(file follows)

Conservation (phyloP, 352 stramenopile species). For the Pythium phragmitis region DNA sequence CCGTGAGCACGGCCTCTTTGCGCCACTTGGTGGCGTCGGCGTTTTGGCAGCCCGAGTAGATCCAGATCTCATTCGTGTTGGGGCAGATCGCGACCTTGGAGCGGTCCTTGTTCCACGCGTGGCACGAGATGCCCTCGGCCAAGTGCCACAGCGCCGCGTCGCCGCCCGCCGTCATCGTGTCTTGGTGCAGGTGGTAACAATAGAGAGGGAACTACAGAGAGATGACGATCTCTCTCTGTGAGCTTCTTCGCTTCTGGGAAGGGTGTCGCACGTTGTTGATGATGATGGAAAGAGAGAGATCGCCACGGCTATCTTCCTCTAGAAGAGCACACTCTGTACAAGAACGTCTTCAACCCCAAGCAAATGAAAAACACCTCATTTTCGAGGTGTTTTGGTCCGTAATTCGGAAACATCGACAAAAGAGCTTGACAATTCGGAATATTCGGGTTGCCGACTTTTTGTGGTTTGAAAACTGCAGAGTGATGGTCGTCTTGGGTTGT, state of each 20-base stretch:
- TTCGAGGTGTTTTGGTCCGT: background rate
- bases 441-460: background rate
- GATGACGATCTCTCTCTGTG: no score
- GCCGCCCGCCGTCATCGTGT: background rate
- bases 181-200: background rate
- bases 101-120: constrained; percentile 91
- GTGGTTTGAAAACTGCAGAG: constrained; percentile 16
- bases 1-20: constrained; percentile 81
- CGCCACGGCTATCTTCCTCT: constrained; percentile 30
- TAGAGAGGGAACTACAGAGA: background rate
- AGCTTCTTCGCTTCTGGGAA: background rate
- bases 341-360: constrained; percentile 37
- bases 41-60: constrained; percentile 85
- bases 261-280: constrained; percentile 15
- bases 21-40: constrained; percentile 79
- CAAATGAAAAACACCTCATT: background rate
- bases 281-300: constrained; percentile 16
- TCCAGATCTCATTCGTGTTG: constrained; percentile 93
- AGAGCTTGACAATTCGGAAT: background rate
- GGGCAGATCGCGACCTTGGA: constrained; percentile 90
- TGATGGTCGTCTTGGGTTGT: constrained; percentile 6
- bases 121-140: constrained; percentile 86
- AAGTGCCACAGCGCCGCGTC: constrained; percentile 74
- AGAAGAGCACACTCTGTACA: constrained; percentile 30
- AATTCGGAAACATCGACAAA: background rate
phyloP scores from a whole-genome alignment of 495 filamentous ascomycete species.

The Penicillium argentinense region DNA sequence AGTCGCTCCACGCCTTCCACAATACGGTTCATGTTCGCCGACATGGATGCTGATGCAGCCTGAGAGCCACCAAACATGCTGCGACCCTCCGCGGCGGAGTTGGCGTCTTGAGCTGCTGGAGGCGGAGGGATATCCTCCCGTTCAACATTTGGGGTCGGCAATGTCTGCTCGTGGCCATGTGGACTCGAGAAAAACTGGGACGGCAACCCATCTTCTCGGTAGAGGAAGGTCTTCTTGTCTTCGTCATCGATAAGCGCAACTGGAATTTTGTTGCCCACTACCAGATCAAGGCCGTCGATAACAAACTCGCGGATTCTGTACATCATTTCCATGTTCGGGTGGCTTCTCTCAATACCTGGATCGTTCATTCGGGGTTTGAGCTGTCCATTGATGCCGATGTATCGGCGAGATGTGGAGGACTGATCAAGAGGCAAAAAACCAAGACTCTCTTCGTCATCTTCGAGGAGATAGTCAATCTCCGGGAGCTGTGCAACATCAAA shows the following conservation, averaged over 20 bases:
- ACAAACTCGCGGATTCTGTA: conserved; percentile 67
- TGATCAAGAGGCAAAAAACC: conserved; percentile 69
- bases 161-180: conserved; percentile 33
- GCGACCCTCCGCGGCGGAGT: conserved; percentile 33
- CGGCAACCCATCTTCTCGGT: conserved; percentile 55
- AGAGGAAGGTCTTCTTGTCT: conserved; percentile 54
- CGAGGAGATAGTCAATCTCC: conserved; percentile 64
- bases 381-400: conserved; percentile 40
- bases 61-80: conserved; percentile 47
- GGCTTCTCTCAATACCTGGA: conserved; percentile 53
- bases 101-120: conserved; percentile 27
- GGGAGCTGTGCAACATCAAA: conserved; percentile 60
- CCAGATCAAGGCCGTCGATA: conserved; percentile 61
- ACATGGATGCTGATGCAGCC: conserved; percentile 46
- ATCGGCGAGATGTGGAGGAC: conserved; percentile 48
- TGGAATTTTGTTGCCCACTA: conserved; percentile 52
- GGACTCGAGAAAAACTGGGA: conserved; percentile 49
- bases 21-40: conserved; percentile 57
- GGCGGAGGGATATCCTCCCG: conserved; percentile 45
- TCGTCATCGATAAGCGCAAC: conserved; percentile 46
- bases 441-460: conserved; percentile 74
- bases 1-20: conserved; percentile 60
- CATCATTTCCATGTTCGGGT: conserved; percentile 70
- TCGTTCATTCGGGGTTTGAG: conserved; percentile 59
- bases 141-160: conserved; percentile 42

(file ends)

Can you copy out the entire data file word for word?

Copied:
Conservation (phyloP, 352 stramenopile species). For the Pythium phragmitis region DNA sequence CCGTGAGCACGGCCTCTTTGCGCCACTTGGTGGCGTCGGCGTTTTGGCAGCCCGAGTAGATCCAGATCTCATTCGTGTTGGGGCAGATCGCGACCTTGGAGCGGTCCTTGTTCCACGCGTGGCACGAGATGCCCTCGGCCAAGTGCCACAGCGCCGCGTCGCCGCCCGCCGTCATCGTGTCTTGGTGCAGGTGGTAACAATAGAGAGGGAACTACAGAGAGATGACGATCTCTCTCTGTGAGCTTCTTCGCTTCTGGGAAGGGTGTCGCACGTTGTTGATGATGATGGAAAGAGAGAGATCGCCACGGCTATCTTCCTCTAGAAGAGCACACTCTGTACAAGAACGTCTTCAACCCCAAGCAAATGAAAAACACCTCATTTTCGAGGTGTTTTGGTCCGTAATTCGGAAACATCGACAAAAGAGCTTGACAATTCGGAATATTCGGGTTGCCGACTTTTTGTGGTTTGAAAACTGCAGAGTGATGGTCGTCTTGGGTTGT, state of each 20-base stretch:
- TTCGAGGTGTTTTGGTCCGT: background rate
- bases 441-460: background rate
- GATGACGATCTCTCTCTGTG: no score
- GCCGCCCGCCGTCATCGTGT: background rate
- bases 181-200: background rate
- bases 101-120: constrained; percentile 91
- GTGGTTTGAAAACTGCAGAG: constrained; percentile 16
- bases 1-20: constrained; percentile 81
- CGCCACGGCTATCTTCCTCT: constrained; percentile 30
- TAGAGAGGGAACTACAGAGA: background rate
- AGCTTCTTCGCTTCTGGGAA: background rate
- bases 341-360: constrained; percentile 37
- bases 41-60: constrained; percentile 85
- bases 261-280: constrained; percentile 15
- bases 21-40: constrained; percentile 79
- CAAATGAAAAACACCTCATT: background rate
- bases 281-300: constrained; percentile 16
- TCCAGATCTCATTCGTGTTG: constrained; percentile 93
- AGAGCTTGACAATTCGGAAT: background rate
- GGGCAGATCGCGACCTTGGA: constrained; percentile 90
- TGATGGTCGTCTTGGGTTGT: constrained; percentile 6
- bases 121-140: constrained; percentile 86
- AAGTGCCACAGCGCCGCGTC: constrained; percentile 74
- AGAAGAGCACACTCTGTACA: constrained; percentile 30
- AATTCGGAAACATCGACAAA: background rate
phyloP scores from a whole-genome alignment of 495 filamentous ascomycete species.

The Penicillium argentinense region DNA sequence AGTCGCTCCACGCCTTCCACAATACGGTTCATGTTCGCCGACATGGATGCTGATGCAGCCTGAGAGCCACCAAACATGCTGCGACCCTCCGCGGCGGAGTTGGCGTCTTGAGCTGCTGGAGGCGGAGGGATATCCTCCCGTTCAACATTTGGGGTCGGCAATGTCTGCTCGTGGCCATGTGGACTCGAGAAAAACTGGGACGGCAACCCATCTTCTCGGTAGAGGAAGGTCTTCTTGTCTTCGTCATCGATAAGCGCAACTGGAATTTTGTTGCCCACTACCAGATCAAGGCCGTCGATAACAAACTCGCGGATTCTGTACATCATTTCCATGTTCGGGTGGCTTCTCTCAATACCTGGATCGTTCATTCGGGGTTTGAGCTGTCCATTGATGCCGATGTATCGGCGAGATGTGGAGGACTGATCAAGAGGCAAAAAACCAAGACTCTCTTCGTCATCTTCGAGGAGATAGTCAATCTCCGGGAGCTGTGCAACATCAAA shows the following conservation, averaged over 20 bases:
- ACAAACTCGCGGATTCTGTA: conserved; percentile 67
- TGATCAAGAGGCAAAAAACC: conserved; percentile 69
- bases 161-180: conserved; percentile 33
- GCGACCCTCCGCGGCGGAGT: conserved; percentile 33
- CGGCAACCCATCTTCTCGGT: conserved; percentile 55
- AGAGGAAGGTCTTCTTGTCT: conserved; percentile 54
- CGAGGAGATAGTCAATCTCC: conserved; percentile 64
- bases 381-400: conserved; percentile 40
- bases 61-80: conserved; percentile 47
- GGCTTCTCTCAATACCTGGA: conserved; percentile 53
- bases 101-120: conserved; percentile 27
- GGGAGCTGTGCAACATCAAA: conserved; percentile 60
- CCAGATCAAGGCCGTCGATA: conserved; percentile 61
- ACATGGATGCTGATGCAGCC: conserved; percentile 46
- ATCGGCGAGATGTGGAGGAC: conserved; percentile 48
- TGGAATTTTGTTGCCCACTA: conserved; percentile 52
- GGACTCGAGAAAAACTGGGA: conserved; percentile 49
- bases 21-40: conserved; percentile 57
- GGCGGAGGGATATCCTCCCG: conserved; percentile 45
- TCGTCATCGATAAGCGCAAC: conserved; percentile 46
- bases 441-460: conserved; percentile 74
- bases 1-20: conserved; percentile 60
- CATCATTTCCATGTTCGGGT: conserved; percentile 70
- TCGTTCATTCGGGGTTTGAG: conserved; percentile 59
- bases 141-160: conserved; percentile 42